With his recent appearance on 60 Minutes and abundant national media coverage following his newly released David and Goliath, Malcolm Gladwell is again at the forefront of the American public consciousness. But there are still a few things investors can still learn from this acclaimed author.
In a 2009 article in The New Yorker outlining the fall of Bear Stearns, the bank that JPMorgan Chase ultimately acquired, Gladwell says "that the roots of Wall Street's crisis were not structural or cognitive so much as they were psychological." Although much has changed since then and many bankers have learned from their past mistakes, there are a few all-too-recent examples that show we can all take a tip from Gladwell. Let's look at some of his words in relation to some recent happenings.
"[O]ne of the things that happen to us when we become overconfident is that we start to blur the line between the kinds of things that we can control and the kinds of things that we can't."
Bill Ackman of Pershing Square Capital Management is certainly an investor who has met with success throughout his career -- just consider the 50% return in Canadian Pacific Railway, which Ackman had a $2.5 billion position at the beginning of the year -- but certainly his position in J.C. Penney won't go down as one of his successful investments.
In large part, the reason for the failure of the investment was the unwillingness of the J.C. Penney board of directors to make the changes Ackman pushed for. Ackman even went so far as making public a letter he sent to his fellow board members that began:
I think J.C. Penney is at a very critical stage in its history and its very existence is at risk. During a period like this one, it is absolutely critical that we work together to solve our problems. It is essential that our board function extremely effectively or we will certainly fail.
Despite Ackman's past success, the board of directors seemed largely unwilling to listen to anything he had to say. Although Ackman seemingly unloaded his stake in J.C. Penny at the right time, as he sold for roughly $12.90 per share, and the stock now stands at $9.20, one would have to think that he perhaps went into the investment thinking his past success might've allowed him to have greater control on the J.C. Penney board than he was ultimately given.
"As novices, we don't trust our judgment. Then we have some success, and begin to feel a little surer of ourselves. Finally, we get to the top of our game and succumb to the trap of thinking that there's nothing we can't master. As we get older and more experienced, we overestimate the accuracy of our judgments, especially when the task before us is difficult and when we're involved with something of great personal importance."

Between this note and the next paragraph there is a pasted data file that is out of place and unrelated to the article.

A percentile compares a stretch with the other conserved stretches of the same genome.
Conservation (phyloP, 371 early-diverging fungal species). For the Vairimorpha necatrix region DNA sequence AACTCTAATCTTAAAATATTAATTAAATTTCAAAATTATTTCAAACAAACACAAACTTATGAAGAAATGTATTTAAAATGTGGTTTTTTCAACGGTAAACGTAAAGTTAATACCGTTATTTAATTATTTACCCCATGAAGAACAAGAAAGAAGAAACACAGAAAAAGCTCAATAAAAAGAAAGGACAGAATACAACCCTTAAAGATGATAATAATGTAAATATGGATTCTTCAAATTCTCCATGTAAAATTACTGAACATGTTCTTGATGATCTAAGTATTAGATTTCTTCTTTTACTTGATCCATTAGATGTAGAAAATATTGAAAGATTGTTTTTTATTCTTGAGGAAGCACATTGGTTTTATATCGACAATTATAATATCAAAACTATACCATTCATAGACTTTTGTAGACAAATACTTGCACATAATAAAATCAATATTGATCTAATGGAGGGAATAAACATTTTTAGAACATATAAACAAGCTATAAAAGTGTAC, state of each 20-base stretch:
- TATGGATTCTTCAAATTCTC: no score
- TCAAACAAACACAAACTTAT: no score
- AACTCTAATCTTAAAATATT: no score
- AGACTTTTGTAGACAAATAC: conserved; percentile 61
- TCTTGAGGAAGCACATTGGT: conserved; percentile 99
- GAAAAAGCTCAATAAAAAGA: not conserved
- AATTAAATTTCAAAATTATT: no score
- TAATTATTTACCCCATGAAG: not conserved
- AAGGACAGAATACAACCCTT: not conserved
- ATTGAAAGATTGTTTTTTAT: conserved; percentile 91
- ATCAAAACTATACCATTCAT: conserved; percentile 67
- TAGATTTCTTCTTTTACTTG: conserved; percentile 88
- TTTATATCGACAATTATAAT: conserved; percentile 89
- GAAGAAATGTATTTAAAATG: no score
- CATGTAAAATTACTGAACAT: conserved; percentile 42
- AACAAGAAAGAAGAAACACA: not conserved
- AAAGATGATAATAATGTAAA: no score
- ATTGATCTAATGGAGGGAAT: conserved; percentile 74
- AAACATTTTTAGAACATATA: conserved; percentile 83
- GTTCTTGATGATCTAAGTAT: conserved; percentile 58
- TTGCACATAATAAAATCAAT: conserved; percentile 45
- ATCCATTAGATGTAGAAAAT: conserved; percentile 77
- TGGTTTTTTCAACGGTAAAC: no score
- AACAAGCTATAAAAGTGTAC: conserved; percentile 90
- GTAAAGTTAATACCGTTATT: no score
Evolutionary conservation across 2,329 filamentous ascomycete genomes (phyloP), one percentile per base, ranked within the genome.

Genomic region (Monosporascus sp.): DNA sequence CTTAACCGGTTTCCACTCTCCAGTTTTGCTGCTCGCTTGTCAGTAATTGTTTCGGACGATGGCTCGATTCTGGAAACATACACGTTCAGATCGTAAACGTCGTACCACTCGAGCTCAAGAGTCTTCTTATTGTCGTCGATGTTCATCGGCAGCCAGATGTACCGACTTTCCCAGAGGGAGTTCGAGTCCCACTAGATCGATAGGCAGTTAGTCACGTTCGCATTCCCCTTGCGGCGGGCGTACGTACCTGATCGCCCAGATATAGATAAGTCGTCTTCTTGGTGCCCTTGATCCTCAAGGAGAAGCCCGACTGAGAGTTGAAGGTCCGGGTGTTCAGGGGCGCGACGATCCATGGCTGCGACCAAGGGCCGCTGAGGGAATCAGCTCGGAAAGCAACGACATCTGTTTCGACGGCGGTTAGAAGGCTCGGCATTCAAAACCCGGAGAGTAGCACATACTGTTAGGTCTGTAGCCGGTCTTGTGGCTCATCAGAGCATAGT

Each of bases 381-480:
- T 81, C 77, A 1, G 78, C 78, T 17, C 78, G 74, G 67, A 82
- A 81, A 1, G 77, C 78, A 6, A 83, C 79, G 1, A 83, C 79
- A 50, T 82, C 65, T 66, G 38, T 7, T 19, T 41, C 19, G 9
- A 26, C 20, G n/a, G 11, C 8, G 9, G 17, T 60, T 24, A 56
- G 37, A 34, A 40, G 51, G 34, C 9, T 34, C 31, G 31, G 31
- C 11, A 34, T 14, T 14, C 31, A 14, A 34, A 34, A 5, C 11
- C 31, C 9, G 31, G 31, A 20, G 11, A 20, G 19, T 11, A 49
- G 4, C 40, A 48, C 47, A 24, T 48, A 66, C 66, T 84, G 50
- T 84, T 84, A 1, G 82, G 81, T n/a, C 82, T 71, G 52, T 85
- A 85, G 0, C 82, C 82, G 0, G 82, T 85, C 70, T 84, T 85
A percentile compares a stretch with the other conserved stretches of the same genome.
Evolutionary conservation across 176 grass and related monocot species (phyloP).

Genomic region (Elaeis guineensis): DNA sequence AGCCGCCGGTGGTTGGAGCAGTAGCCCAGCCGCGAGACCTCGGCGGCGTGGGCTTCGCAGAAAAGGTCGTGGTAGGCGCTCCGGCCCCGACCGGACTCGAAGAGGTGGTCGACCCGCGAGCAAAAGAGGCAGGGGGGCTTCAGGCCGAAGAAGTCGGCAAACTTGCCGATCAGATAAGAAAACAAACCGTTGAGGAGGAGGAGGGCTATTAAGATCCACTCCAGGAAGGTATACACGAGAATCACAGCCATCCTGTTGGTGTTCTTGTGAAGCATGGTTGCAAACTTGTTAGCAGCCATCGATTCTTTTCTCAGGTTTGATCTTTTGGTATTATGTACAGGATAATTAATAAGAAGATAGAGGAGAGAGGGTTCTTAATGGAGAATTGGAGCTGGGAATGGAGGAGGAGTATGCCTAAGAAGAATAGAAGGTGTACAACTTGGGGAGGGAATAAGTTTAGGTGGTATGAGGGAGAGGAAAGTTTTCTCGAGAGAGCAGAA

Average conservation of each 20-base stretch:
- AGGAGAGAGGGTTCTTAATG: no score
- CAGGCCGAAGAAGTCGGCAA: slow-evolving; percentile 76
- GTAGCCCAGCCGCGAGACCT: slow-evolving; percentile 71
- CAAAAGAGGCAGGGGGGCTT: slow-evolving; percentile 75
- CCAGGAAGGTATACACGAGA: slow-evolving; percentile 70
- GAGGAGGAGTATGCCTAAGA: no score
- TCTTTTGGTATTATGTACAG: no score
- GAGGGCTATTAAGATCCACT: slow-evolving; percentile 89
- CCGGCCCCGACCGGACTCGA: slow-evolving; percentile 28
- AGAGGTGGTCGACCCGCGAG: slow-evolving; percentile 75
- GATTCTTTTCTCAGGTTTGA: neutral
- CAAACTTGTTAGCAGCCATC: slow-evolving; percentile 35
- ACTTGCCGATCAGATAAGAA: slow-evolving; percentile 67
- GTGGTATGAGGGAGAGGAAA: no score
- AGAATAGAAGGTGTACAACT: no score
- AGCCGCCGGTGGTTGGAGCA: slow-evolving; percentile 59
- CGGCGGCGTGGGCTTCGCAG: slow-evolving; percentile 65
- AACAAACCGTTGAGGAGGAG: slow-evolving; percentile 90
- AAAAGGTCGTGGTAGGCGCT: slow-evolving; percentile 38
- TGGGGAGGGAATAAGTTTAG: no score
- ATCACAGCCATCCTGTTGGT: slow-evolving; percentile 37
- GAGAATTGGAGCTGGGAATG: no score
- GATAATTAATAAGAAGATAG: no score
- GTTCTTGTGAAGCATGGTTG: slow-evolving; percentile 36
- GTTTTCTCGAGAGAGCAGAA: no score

I don't know the brain trust behind Snapchat, the app that recently turned down a $3 billion acquisition offer from Facebook despite never recording a dime of revenue. Certainly some of those at the helm were the same ones who also oversaw the takeover of Instagram by Facebook for $1 billion a few years ago, like Benchmark, which has positions in both.
I would suspect that the greater than $20 billion valuation of Twitter probably makes the stomach churn for any of those investors who watched Instagram slip from their midst for less than 5% of that. As a result, I can't help thinking that experience clouded their judgment when it came to Snapchat, and they felt it deserved more. Only time will tell how much Snapchat will be worth -- but certainly a $3 billion valuation for a company that has never made, nor even seen, a dollar, seems to be full of overconfidence -- and turning such a deal down is perhaps an even greater example of that.
"But running an investment bank is not, in this sense, a game: It is not a closed world with a limited set of possibilities. It is an open world where one day a calamity can happen that no one had dreamed could happen, and where you can make a mistake of overconfidence and not personally feel the consequences for years and years -- if at all."
This quote seems oddly prescient, given the recent news of the official $13 billion settlement between JPMorgan Chase and the U.S Department of Justice. One of the biggest problems with all these settlements are that they penalize the current shareholders and not those who are responsible for the troubles that were created.
"No firm, no matter how profitable, is above the law, and the passage of time is no shield from accountability," said the U.S attorney general. But one has to wonder if those who are most responsible for the meltdown as a result of their overconfidence have truly felt the consequences.
From Gladwell to Buffett
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